Hot Steam, Hot Baths, Hot Men

Evan Kaminsky
Authored by
Evan Kaminsky

March 29, 2011
5:23 p.m.


After a very long few months dealing with Holidays, work, travel, socializing and the gym, I finally had the time to do one of my favorite activities (Not my first favorite…that I can fit in!). I treated myself to a day of relaxation, rejuvination and well being.

Last Thursday, I woke up feeling very sore and worn out from my busy schedule. I decided to treat myself to a day at Kabuki Hot Springs in San Francisco. For those who don’t know, Kabuki operates In the great tradition of Japanese public baths, Kabuki Springs & Spa is a peaceful sanctuary devoted to nurturing harmony and relaxation through the healing powers of water and therapeutic touch. Located in San Francisco’s vibrant Japantown, Kabuki Springs & Spa features a traditional Japanese-style communal bath and offers an extensive menu of wellness-focused spa services in a warm, inviting Pan-Asian setting.

Although I really would have loved to get a massage while I was there, it really wasn’t in my budget. It costs $22 during the week for the communal baths, but if you have a spa treatment first, the use of the baths is only $15. Even without having a spa treatment, the experience is wonderful.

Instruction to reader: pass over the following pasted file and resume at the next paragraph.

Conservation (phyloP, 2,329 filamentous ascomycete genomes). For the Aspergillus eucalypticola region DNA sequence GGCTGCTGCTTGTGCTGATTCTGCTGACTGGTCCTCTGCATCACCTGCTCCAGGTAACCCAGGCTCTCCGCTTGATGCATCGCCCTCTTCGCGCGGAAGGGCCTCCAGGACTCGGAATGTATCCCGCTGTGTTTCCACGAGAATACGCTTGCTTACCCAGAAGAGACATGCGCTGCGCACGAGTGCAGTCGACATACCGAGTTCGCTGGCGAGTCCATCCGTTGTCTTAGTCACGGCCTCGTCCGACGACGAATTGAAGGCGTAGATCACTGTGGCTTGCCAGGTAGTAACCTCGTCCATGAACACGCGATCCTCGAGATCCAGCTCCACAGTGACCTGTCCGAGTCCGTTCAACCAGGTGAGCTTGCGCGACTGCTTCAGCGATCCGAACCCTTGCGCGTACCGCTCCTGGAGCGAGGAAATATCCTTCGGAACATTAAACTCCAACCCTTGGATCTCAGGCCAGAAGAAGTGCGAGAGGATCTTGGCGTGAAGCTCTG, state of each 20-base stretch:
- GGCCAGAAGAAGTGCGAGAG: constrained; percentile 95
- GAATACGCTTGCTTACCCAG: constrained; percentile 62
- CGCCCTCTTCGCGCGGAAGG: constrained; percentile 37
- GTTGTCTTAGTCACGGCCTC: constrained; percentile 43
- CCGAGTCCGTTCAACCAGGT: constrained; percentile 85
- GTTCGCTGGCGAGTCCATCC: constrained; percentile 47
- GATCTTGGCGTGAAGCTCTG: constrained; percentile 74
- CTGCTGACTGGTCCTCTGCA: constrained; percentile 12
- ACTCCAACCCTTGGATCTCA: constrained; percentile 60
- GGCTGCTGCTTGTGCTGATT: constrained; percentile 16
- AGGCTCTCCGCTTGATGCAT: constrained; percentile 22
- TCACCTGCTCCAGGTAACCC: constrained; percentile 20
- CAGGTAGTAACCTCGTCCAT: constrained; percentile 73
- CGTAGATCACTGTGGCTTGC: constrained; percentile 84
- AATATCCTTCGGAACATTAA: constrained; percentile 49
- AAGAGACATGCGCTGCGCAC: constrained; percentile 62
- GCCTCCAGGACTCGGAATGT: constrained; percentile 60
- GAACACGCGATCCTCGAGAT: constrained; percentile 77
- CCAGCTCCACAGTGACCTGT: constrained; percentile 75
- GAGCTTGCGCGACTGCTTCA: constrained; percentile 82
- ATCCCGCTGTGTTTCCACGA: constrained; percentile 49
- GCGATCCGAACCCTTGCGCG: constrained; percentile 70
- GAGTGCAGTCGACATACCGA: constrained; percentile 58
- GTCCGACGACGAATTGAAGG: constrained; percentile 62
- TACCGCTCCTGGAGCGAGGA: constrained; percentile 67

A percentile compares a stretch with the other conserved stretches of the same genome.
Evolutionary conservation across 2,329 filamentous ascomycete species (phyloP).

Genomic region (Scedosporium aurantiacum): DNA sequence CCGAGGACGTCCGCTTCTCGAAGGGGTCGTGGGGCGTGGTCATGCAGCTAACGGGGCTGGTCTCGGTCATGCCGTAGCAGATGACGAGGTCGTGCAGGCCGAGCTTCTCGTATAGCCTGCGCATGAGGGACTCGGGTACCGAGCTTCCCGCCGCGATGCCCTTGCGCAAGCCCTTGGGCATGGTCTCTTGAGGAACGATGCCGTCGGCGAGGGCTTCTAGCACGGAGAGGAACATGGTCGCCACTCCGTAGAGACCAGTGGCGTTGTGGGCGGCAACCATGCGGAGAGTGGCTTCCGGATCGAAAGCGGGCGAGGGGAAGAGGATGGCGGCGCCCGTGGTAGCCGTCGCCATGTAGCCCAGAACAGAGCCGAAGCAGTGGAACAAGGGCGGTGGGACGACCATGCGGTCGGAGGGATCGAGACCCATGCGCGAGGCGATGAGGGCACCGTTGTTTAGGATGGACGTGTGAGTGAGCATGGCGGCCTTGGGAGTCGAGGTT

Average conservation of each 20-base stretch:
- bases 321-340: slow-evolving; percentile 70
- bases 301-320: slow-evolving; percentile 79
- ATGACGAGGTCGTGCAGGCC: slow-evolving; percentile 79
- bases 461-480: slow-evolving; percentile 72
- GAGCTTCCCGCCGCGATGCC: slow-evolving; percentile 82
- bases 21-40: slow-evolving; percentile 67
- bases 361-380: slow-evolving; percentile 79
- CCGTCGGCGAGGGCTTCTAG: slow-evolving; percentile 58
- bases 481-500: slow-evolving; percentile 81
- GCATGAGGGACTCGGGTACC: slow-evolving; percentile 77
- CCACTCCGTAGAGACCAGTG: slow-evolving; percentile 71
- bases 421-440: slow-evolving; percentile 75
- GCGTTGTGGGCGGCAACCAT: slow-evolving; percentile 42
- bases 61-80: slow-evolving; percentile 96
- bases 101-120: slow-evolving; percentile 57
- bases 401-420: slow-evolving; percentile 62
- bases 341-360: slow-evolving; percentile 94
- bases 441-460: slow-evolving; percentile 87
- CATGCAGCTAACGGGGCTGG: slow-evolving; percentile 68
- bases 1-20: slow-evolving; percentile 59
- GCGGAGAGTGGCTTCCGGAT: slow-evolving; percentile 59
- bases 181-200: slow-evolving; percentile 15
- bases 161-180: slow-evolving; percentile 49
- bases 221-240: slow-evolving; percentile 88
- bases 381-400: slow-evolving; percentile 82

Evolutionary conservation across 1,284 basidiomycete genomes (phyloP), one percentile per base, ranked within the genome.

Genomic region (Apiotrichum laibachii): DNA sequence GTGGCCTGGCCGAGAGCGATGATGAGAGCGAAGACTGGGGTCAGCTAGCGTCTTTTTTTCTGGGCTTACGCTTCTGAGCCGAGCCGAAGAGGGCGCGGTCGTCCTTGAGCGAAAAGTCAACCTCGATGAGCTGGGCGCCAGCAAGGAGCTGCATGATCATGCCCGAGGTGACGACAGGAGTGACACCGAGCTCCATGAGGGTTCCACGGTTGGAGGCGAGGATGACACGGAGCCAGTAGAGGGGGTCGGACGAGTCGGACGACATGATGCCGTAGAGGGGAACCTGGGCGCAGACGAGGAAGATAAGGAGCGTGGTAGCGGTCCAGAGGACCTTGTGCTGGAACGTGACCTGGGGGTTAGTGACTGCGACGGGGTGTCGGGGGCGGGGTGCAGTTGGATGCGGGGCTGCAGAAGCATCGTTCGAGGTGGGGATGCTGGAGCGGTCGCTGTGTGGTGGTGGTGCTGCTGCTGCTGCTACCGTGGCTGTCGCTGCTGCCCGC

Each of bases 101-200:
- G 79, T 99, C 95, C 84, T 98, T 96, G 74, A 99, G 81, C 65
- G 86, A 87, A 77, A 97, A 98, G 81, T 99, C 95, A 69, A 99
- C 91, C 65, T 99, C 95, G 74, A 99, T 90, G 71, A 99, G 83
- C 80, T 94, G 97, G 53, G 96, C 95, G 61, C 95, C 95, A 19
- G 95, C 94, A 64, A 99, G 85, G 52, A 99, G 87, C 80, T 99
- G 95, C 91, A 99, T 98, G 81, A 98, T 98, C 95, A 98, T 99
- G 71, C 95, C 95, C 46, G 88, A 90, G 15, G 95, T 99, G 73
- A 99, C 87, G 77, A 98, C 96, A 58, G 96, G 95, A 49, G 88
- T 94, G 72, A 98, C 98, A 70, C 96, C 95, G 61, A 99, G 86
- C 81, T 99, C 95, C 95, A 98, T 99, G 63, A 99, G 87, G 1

Kabuki Springs & Spa is San Francisco’s only Japanese style spa to offer communal bathing facilities. Drawing elements from the tradition of Japanese public baths, this beautifully designed space transports guests away to a tranquil retreat. Kabuki’s bathing facilities include individual bathing areas with traditional Japanese seated baths and standing Western-style showers, a hot pool, and a cold plunge. Additionally, there is a sauna, and steam room. You are also welcome to enjoy the complimentary soothing bath products and body polishing sea salts.

The communal baths are open to women only on Sundays, Wednesdays and Fridays, and are open to men only on Mondays, Thursdays and Saturdays. Tuesdays are co-ed; bathing suits are required. A valid photo I.D. is required to use the baths.

My experience went something like this:

I entered Kabuki’s front door  and was greated with a whisper at the tranquil reception desk. I paid my entrance fee and left my I.D. as a deposit for my locker key. Next, I was walked by a staff member to the locker room and lounge. To the left was a seating area where patrons sit while waiting for their spa service appointment to begin. To the right were the lockers and towels. After finding my locker, I undressed, stored my valuables in the safe inside the locker, locked up, wrapped the towel around my waist and was on my way. On the way to the communal baths is a room set up with sinks, facial cleansers, lotions, combs and q-tips. There is a small bathroom adjacent. From this room you enter into the baths.